In a way, you could say that Ravenshire Castle--the third release in the "Raven" series of Facebook games--is tribute to what Lolapps sought out to prove: That Facebook games could not only look sharp, but play well too. Ravenshire Castle makes huge strides in that direction, but not without clinging onto the very flaws that hold simulator-style social games back.
But like most Facebook games, the story is largely none of your concern. It's not that it isn't there, but simply that it's largely inconsequential. Players are tasked with building out their kingdom, adding new rooms and items as they progress, most of which require help from friends to build. Farming crops is even a requirement--again, like most simulator social games.
Where Ravenshire sets itself apart is in its PvP (player vs player) and single player campaign, both of which are sewn together through stealth-centric play hooks. In order to reclaim the items to restore the kingdom, players must steal them back from numerous lords and ladies of villainy ... or something like that. As for PvP, players must do the same to steal as much as possible from their friends' castles without being captured.
When in an enemy castle, players need to strategically plan how to best enter and navigate the castle without alerting any of its inhabitants or guards. When a guard is roaming a given room or hall, that space glows in an orange light, signifying that it's unwise to enter. The key to successfully stealing goodies is to only roam through areas that aren't glowing, focusing on shinier items with green-colored titles.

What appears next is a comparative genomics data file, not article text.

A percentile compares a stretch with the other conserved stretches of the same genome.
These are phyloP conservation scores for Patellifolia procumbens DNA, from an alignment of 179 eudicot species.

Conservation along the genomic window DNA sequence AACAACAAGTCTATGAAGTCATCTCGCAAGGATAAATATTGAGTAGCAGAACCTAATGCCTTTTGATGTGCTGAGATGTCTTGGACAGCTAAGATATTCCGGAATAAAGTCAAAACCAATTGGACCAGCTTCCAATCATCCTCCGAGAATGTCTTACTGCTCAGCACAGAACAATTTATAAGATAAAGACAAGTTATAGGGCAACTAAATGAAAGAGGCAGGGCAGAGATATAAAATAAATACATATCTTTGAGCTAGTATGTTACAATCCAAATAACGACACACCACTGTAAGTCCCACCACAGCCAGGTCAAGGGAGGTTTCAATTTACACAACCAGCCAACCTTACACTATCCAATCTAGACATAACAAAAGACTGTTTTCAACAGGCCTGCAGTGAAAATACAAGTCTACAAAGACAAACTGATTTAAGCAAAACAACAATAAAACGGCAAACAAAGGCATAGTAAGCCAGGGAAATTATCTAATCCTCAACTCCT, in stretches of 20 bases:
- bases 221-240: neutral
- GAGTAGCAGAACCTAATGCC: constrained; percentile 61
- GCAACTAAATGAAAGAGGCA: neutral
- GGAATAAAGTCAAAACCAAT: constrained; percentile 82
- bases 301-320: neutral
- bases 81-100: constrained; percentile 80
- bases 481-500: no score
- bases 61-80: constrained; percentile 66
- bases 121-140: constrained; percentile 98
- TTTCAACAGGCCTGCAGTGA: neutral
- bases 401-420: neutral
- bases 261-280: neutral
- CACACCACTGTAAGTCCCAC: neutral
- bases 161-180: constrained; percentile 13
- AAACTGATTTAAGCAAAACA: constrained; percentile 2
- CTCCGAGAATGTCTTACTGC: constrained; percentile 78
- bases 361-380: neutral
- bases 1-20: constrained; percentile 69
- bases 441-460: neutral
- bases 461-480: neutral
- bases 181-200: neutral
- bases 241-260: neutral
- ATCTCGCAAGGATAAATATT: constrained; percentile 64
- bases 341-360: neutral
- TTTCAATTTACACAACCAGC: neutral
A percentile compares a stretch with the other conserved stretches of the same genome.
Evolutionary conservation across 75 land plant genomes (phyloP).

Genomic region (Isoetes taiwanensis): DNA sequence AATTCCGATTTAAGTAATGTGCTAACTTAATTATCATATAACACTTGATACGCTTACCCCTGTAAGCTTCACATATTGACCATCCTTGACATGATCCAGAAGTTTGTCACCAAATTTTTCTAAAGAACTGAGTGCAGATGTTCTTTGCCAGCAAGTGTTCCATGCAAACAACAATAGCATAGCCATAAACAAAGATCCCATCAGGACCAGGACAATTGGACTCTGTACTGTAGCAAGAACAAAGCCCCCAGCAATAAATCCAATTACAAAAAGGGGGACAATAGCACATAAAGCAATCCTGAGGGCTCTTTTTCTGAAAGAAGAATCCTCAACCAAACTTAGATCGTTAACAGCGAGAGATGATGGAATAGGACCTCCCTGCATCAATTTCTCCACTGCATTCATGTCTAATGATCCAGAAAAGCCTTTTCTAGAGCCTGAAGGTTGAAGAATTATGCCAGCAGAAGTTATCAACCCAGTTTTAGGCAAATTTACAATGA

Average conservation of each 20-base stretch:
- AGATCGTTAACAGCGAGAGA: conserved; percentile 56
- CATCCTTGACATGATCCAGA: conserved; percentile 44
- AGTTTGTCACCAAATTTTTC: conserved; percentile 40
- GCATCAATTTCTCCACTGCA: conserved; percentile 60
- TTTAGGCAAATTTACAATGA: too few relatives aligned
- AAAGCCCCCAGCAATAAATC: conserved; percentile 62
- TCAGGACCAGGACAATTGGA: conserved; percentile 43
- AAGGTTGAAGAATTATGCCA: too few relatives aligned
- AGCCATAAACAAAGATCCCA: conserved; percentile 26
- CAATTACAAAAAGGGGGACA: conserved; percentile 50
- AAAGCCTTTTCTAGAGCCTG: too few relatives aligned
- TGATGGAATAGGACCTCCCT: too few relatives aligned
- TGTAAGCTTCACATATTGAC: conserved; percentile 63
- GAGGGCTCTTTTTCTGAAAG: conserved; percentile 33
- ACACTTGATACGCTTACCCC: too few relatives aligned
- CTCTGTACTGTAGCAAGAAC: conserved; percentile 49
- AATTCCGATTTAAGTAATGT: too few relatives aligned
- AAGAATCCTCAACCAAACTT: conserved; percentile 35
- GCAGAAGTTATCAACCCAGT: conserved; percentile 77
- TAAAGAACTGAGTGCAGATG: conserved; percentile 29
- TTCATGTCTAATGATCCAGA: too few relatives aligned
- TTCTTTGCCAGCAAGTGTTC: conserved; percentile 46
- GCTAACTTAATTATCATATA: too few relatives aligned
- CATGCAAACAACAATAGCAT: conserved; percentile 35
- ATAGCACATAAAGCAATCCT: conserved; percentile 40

If a player is caught stealing by a castle guard, the player who owns the castle has a chance to interrogate the player's avatar for a bonus. But if the player successfully escapes, all they receive is a replay of how he or she successfully stole from the castle and escaped. It's a light play hook, but just enough to set it apart from the stable of simulator social games on Facebook (and with loads of potential).
Throw in some inhibiting bugs, like the inability to send gifts to friends from within the game, to keep Ravenshire Castle from showing that this kind of social game can hang with the rest. That said, 6waves and Silverlake have made quite the effort to prove that claim, and what holds it back can always be changed. It's not that Ravenshire Castle isn't worth your time--it's that the game doesn't make the best use of your time, something other Facebook games get better at every day.
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